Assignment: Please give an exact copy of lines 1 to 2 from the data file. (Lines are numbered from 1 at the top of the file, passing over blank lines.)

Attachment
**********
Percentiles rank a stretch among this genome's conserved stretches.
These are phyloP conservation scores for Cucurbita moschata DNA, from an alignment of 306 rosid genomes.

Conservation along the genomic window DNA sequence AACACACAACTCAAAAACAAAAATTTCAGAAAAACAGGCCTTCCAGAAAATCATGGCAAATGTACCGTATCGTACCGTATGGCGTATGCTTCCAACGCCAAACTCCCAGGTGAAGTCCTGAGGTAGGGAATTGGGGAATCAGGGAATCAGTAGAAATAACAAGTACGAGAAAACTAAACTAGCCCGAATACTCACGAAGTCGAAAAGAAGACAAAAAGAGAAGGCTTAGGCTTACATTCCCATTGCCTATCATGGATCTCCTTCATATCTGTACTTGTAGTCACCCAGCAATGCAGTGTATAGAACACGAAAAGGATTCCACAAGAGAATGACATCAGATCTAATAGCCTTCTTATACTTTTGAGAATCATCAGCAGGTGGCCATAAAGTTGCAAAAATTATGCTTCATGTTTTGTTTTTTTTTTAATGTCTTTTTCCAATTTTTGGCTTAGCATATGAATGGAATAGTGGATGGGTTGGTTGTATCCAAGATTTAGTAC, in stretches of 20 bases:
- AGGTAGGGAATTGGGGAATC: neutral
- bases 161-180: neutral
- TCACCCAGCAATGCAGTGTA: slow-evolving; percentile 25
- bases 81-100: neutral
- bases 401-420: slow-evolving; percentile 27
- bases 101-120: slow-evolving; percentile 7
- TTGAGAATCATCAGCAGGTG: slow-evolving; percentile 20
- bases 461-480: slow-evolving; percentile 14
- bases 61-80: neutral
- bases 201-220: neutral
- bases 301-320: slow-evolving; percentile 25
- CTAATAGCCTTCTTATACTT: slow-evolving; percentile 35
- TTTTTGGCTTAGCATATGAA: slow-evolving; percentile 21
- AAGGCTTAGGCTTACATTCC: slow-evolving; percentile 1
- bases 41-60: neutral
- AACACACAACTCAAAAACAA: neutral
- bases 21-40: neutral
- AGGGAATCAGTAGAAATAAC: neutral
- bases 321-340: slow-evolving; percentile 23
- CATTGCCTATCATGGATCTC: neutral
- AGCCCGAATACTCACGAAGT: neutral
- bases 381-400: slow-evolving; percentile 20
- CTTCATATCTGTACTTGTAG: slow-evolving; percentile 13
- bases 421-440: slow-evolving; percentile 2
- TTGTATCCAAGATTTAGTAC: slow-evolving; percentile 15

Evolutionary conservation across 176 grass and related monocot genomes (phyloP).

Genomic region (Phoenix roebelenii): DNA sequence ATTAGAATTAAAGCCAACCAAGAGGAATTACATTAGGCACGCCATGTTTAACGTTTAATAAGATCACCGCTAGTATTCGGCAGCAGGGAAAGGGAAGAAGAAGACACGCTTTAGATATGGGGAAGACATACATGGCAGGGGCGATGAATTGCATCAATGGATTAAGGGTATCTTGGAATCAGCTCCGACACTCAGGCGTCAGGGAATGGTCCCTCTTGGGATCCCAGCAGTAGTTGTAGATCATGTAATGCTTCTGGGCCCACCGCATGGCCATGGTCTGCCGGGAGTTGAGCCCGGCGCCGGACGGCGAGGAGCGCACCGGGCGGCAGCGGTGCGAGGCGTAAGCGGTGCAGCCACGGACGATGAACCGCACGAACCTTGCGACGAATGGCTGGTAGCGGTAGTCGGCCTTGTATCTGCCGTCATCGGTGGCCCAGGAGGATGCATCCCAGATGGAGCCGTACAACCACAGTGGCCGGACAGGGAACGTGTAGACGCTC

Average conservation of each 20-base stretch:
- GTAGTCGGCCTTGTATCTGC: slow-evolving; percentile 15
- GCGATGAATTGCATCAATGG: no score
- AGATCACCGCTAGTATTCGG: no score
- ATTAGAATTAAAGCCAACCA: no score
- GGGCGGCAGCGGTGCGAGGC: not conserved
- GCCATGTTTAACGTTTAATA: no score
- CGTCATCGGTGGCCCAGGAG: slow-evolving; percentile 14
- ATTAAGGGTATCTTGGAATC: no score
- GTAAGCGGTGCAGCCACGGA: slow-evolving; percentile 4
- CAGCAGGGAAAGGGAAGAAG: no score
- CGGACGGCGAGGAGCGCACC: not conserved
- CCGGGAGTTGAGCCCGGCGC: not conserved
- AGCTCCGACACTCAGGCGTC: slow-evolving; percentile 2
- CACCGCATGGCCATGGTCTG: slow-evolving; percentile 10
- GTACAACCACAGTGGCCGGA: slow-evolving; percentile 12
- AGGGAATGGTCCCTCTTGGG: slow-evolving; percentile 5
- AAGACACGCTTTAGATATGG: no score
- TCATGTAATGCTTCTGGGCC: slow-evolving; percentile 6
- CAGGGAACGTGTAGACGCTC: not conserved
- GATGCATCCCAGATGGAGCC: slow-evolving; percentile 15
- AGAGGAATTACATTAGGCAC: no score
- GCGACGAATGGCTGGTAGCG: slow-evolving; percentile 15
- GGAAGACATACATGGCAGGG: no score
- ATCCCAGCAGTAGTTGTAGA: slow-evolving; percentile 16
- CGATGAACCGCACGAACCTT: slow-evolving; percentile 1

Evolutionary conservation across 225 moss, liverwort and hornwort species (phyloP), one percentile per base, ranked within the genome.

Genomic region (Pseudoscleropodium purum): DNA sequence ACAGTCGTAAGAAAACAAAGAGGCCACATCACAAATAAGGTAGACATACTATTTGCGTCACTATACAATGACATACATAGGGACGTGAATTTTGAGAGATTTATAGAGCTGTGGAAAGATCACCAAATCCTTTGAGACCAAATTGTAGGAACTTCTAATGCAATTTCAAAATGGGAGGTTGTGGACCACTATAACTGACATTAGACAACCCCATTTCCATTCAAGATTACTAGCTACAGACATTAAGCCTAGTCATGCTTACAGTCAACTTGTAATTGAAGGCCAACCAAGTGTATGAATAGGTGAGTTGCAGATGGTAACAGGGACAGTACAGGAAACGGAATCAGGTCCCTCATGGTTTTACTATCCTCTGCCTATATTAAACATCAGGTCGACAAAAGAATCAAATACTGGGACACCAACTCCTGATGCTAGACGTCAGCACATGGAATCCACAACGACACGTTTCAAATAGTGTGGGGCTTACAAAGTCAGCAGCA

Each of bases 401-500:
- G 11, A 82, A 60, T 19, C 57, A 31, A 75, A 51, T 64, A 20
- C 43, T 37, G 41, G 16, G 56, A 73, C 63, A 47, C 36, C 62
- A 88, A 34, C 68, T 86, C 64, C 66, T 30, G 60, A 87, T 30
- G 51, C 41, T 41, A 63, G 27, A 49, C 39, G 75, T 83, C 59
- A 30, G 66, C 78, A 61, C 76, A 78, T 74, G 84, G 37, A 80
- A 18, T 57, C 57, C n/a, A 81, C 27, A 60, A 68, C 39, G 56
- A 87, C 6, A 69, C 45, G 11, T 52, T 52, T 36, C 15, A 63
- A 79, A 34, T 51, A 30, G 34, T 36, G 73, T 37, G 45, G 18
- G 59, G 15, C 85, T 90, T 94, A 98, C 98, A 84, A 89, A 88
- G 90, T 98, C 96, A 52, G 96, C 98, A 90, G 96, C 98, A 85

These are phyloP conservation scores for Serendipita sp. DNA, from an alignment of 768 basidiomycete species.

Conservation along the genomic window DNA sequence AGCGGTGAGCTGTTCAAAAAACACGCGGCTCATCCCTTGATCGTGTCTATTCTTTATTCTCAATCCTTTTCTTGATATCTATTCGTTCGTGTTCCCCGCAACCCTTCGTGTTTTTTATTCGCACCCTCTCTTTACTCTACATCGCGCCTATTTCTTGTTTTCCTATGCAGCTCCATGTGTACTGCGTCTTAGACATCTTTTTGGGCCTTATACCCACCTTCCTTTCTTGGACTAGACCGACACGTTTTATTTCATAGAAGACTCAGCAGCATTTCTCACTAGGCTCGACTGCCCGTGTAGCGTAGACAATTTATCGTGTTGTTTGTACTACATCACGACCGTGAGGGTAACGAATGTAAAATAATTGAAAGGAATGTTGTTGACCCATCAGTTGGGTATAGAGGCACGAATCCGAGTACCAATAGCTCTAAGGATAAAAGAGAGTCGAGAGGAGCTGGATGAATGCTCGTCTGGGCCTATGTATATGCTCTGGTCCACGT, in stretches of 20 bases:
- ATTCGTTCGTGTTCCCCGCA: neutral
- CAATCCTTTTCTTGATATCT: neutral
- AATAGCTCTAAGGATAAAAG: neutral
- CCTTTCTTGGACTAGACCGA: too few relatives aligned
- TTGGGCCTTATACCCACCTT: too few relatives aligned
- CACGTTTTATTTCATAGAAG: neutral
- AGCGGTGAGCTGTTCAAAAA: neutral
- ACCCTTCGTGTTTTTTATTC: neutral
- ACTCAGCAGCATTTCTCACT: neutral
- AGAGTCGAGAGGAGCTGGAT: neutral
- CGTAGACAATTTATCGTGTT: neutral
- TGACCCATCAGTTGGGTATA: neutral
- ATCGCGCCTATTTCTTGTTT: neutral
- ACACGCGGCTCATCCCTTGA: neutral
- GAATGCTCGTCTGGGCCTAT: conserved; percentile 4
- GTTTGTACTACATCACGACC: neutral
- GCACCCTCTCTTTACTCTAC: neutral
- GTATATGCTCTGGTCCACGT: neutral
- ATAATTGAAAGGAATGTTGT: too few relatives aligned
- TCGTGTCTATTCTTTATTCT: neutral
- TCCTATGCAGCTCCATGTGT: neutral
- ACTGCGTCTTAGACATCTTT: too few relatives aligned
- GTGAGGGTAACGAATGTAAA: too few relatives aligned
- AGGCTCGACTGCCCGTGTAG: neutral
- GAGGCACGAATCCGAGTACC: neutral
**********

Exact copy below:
Percentiles rank a stretch among this genome's conserved stretches.
These are phyloP conservation scores for Cucurbita moschata DNA, from an alignment of 306 rosid genomes.